Visas & Passports
If you’re visiting South Africa for less than 90 days, you won’t need a visa to enter the country. However customs officers will place a sticker in your passport, so be sure to have at least two empty pages available. You should also make sure that your passport is valid for 90 days after your return to the UK and that you have a flight ticket in your possession for a confirmed return or stop-over flight. If you are arriving from a country with yellow fever, make sure you have a yellow fever certificate issued at least 10 days before arrival otherwise you’ll be denied entry if you do not have a valid certificate.
Travelling with Children
From June 2015, parents travelling with children under the age of 18 to or from South Africa must produce an unabridged birth certificate of each child which shows details of the child’s parents. Where one parent is travelling with a child, they must also produce consent in the form of an affidavit from the other registered parent authorising them to enter or depart from South Africa with the child.
Local Currency in South Africa
The currency in South Africa is the South African Rand (ZAR). You can use your card at ATMs in large cities and at airports, but be sure to only do so during the daytime and in populated areas. If you prefer, Visa and MasterCard are accepted at many locations but with the notable exclusion of petrol stations where cash is the only option. Travellers Cheques can be exchanged at most banks, however you will probably have to stand in long queues and fill out a lot of paperwork to do so. Exchanging ZAR back to GBP is not generally a problem and you’ll usually be able to do so at fair exchange rates. You’re only allowed to bring a limited amount of ZAR back home with you.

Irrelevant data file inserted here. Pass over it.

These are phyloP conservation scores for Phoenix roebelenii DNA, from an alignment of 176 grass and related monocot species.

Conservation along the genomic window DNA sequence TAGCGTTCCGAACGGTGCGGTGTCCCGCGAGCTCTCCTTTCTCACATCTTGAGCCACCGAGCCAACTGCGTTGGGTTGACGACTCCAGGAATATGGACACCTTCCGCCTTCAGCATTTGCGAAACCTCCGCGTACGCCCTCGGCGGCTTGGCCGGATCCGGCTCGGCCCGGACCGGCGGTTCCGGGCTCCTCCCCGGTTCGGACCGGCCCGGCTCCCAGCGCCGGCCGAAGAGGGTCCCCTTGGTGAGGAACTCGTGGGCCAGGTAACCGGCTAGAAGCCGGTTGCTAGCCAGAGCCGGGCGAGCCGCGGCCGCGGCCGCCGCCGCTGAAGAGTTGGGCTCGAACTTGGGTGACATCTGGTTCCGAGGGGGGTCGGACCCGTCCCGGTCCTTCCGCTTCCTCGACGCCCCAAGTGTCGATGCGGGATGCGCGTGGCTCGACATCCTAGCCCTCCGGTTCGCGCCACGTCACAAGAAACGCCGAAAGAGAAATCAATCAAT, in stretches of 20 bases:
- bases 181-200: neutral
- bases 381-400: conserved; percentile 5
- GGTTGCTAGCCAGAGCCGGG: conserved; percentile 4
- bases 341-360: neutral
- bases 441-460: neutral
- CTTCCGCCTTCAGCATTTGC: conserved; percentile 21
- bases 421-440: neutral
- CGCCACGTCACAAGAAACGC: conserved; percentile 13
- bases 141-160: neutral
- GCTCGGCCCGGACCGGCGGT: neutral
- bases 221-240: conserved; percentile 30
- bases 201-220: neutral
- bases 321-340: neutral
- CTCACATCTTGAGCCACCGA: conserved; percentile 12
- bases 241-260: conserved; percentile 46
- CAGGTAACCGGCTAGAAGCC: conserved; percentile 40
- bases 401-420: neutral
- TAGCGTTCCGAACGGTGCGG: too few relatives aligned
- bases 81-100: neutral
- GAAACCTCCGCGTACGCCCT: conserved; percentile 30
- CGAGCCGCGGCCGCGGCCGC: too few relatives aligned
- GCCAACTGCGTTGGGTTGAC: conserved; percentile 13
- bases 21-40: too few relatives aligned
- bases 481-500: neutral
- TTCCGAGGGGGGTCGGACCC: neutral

Local Currency in Swaziland
The South African Rand is widely accepted in Swaziland, so there’s no need to purchase any Swazi Lilangeni. If you receive your change in Lilangeni, be sure to use it or exchange it before leaving the country.
Local Currency in Lesotho
Like the Lilangeni, there is no need to purchase any Lesotho Ma loti as the South African Rand is widely accepted in Lesotho. Again, if you receive your change in Ma loti, be sure to use it or exchange it as you leave.
Tips and Haggling
Wages are low in South Africa and tipping is expected. In restaurants and cafes, you’ll find that 10% is the norm, and for hotel porters and petrol attendants 5-10 Rand is acceptable.
If you are travelling to rural areas in Lesotho or Swaziland then tipping isn’t expected beyond rounding up the bill.